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Marco Rubio praises small business relief program, cites nearly $5B in approved payoffs

The Paycheck Protection Program went live Friday.

U.S. Sen. Marco Rubio is praising a federal program for approving nearly $5 billion for small businesses in its first day of operation.

The Paycheck Protection Program is slating $349 billion to help small businesses hold onto workers amid the economic slowdown caused by the novel coronavirus outbreak. The program — which went live Friday — was set up under the $2.2 trillion relief package approved by Congress at the end of March.

“Just last week, Congress passed and President [Donald] Trump signed the Paycheck Program into law,” Rubio said in a Saturday statement.

“Yesterday, just days after becoming law, small businesses across the country received billions of dollars in Paycheck Protection Program loans. Nearly all of the lending completed yesterday came from existing 7(a) small business lenders like community banks. As I argued when I first proposed to use the SBA’s guarantee programs to get assistance to small businesses quickly, these community banks were ready to go on day one. Their actions yesterday saved hundreds of thousands of jobs.”

The money is available to companies with 500 or fewer employees to help cover payroll costs during the downturn in the economy due to social distancing. That funding can go toward businesses affected by the novel coronavirus outbreak during a period spanning Feb. 15 to June 30.

The Small Business Administration is overseeing the program, with banks in charge of the actual application process.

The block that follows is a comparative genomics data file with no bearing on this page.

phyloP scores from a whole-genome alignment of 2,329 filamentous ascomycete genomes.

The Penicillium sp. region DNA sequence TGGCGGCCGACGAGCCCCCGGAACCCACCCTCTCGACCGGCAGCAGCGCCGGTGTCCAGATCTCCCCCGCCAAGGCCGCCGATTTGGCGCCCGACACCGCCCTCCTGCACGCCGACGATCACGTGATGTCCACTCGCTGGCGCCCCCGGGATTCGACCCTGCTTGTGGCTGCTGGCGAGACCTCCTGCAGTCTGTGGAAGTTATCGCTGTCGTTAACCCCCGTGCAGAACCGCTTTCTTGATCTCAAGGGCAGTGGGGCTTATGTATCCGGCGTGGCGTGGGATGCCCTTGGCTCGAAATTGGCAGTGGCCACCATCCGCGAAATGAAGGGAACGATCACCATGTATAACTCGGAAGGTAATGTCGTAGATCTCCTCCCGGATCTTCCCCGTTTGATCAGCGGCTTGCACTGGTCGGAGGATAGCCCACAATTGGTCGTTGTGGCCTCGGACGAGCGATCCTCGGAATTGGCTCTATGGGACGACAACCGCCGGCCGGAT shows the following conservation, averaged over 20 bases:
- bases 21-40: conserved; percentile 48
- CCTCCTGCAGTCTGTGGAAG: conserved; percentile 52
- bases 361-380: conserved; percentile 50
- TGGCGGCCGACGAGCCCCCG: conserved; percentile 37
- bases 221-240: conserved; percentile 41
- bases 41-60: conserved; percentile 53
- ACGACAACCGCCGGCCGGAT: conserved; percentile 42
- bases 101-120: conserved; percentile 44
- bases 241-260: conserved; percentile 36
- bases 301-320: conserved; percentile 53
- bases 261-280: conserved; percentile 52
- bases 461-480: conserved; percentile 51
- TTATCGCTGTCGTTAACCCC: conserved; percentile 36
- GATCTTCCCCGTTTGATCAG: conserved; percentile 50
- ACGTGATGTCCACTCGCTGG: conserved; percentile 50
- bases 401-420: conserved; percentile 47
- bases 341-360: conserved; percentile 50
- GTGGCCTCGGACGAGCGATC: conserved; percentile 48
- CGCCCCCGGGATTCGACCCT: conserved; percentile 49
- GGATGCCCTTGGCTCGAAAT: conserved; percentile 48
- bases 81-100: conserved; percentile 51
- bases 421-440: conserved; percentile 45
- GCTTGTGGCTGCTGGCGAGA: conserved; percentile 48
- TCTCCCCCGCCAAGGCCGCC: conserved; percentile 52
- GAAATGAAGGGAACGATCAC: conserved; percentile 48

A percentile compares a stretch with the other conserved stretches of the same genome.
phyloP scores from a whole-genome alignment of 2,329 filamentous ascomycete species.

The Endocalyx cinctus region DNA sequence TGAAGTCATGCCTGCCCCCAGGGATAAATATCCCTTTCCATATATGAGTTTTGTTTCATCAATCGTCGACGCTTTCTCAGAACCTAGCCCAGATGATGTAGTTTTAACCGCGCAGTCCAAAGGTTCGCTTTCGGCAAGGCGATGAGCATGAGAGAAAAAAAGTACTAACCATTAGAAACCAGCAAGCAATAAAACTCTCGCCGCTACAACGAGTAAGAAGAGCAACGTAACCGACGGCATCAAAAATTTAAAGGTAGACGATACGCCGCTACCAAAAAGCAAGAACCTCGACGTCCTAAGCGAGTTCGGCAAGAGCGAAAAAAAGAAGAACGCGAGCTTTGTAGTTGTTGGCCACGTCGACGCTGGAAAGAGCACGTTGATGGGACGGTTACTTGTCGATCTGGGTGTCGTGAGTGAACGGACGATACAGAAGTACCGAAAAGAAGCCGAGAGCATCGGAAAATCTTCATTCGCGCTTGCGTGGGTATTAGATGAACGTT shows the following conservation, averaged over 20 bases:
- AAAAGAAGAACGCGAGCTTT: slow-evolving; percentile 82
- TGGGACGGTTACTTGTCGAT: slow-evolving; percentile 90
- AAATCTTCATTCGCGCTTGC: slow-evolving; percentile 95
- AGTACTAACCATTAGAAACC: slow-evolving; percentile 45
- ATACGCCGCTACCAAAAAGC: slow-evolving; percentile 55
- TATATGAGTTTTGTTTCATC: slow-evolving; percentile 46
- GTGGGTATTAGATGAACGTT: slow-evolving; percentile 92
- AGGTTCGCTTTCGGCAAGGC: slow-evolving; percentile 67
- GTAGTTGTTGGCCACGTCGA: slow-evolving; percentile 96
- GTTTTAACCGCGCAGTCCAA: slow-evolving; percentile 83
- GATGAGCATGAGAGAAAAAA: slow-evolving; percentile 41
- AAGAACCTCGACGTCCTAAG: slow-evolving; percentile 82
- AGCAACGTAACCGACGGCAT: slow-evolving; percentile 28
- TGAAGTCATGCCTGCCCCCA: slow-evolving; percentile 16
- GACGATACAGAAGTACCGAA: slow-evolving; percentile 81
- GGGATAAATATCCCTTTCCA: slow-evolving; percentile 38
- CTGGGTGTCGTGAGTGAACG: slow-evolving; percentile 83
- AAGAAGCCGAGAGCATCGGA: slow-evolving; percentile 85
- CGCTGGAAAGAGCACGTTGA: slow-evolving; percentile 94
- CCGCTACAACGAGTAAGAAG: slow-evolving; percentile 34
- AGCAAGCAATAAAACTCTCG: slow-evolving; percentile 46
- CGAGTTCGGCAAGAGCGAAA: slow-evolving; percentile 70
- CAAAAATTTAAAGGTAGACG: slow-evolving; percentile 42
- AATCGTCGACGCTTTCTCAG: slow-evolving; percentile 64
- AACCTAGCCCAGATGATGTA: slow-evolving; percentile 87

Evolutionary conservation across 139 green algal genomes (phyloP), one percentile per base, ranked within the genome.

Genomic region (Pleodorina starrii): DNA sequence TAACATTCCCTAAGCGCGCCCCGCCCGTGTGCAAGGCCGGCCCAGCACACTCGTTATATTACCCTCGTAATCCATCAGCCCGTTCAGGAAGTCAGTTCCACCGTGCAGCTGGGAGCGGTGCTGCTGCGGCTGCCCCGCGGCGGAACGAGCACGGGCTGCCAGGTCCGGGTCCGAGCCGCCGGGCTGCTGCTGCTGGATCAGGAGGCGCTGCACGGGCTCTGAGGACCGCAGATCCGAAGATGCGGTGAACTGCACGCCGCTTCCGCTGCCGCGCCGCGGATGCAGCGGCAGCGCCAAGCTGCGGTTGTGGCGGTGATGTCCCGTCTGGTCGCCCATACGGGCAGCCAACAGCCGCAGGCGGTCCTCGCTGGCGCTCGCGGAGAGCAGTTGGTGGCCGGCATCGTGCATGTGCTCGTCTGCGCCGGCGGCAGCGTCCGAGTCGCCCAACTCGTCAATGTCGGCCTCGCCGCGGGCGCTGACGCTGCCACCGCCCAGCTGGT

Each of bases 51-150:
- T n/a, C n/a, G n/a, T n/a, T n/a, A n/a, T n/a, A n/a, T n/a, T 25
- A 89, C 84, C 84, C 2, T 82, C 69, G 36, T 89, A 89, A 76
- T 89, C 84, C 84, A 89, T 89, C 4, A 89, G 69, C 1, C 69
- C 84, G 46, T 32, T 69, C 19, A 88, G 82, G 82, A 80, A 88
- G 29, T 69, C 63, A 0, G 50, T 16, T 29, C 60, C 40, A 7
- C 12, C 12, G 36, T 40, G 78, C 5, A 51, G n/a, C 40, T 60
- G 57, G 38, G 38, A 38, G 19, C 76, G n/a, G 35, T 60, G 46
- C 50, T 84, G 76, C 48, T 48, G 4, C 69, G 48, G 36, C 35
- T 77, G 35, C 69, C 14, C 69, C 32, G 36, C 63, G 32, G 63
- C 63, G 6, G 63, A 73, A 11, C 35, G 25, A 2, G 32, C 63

But some small banks were not ready to immediately accept applications. Larger institutions, such as Wells Fargo and Bank of America, were mostly able to get started on that application process without incident.

While acknowledging some of those hiccups, Rubio nevertheless argued the program is off to a good start given the unprecedented nature of the crisis.

“The speed with which the administration stood up this program is an incredible feat, but it’s also important for a little patience and a little honesty,” Rubio said.

“When you launch something this unprecedented and far-reaching just seven days after it becomes law there will inevitably be problems. The good news is that every problem we saw yesterday can be fixed. I am on the phone constantly with Treasury, the SBA, and bankers across the country and all across Florida to make sure it gets better each day we move forward.”

Written By

Ryan Nicol covers news out of South Florida for Florida Politics. Ryan is a native Floridian who attended undergrad at Nova Southeastern University before moving on to law school at Florida State. After graduating with a law degree he moved into the news industry, working in TV News as a writer and producer, along with some freelance writing work. If you'd like to contact him, send an email to

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